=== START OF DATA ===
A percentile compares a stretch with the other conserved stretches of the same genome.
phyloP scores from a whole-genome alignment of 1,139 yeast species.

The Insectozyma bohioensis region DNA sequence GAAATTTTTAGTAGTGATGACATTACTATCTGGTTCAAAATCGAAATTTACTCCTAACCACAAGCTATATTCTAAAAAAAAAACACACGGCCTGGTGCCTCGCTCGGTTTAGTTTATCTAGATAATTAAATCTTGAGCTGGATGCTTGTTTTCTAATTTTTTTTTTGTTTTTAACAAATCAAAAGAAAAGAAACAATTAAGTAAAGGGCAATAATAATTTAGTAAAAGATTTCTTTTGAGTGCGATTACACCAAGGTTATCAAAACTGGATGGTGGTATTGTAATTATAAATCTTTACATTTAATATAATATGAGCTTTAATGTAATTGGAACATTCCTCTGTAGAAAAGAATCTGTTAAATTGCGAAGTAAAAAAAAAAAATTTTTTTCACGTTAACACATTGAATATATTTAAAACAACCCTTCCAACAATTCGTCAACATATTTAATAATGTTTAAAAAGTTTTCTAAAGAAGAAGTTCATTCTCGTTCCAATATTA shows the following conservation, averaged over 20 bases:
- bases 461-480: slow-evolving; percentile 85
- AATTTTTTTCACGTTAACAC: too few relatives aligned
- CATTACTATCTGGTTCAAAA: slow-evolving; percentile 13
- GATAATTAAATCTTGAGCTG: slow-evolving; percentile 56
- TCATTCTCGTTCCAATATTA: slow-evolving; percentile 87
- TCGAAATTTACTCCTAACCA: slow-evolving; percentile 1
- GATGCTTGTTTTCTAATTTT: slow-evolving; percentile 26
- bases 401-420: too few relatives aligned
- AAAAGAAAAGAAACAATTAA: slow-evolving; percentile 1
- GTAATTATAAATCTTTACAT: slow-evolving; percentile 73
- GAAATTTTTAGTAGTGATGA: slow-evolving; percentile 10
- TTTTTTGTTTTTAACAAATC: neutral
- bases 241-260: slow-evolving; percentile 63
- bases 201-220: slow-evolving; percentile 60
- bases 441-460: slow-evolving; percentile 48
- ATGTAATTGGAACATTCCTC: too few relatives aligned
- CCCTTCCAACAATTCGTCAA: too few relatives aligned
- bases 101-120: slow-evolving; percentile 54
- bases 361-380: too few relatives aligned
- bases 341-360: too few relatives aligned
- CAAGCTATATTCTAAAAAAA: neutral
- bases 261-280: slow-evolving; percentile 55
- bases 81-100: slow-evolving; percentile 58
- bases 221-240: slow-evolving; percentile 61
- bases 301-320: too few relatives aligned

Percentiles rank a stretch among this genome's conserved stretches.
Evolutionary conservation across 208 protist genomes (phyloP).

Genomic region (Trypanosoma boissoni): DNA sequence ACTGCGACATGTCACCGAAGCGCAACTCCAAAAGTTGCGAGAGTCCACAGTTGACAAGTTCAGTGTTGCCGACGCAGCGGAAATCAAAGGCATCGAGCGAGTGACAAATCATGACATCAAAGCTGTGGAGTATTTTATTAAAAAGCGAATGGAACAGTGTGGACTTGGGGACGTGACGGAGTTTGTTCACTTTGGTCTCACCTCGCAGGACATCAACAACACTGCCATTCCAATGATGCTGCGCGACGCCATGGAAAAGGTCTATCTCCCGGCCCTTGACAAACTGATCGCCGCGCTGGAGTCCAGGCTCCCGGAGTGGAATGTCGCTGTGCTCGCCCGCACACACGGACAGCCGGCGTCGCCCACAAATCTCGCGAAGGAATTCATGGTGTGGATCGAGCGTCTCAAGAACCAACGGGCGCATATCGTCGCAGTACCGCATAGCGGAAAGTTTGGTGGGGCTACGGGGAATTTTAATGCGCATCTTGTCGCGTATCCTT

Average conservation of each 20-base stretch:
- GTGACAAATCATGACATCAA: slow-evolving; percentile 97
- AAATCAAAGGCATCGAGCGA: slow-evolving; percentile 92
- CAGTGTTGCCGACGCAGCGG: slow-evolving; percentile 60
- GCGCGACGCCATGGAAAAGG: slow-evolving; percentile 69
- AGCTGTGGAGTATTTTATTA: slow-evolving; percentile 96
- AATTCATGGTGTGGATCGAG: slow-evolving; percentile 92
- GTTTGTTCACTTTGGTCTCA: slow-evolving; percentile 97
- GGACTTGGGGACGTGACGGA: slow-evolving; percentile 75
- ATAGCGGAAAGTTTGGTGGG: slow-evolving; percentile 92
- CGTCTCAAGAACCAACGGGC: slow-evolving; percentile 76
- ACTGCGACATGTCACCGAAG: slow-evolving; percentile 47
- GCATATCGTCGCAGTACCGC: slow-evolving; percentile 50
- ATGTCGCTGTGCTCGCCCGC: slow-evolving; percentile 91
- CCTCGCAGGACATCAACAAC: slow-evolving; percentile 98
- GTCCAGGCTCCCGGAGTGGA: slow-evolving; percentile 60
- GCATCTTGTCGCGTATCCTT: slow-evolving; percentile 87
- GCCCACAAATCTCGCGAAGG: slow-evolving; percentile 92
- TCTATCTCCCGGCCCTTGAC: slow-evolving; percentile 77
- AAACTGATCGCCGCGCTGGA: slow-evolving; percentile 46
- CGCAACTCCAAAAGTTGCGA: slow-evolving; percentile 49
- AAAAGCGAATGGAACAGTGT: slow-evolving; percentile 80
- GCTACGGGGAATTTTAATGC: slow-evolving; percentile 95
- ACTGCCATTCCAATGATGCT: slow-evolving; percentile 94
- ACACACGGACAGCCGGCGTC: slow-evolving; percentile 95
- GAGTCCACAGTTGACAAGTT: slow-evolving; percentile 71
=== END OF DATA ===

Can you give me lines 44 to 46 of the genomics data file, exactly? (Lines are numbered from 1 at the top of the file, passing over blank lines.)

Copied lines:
- GCATATCGTCGCAGTACCGC: slow-evolving; percentile 50
- ATGTCGCTGTGCTCGCCCGC: slow-evolving; percentile 91
- CCTCGCAGGACATCAACAAC: slow-evolving; percentile 98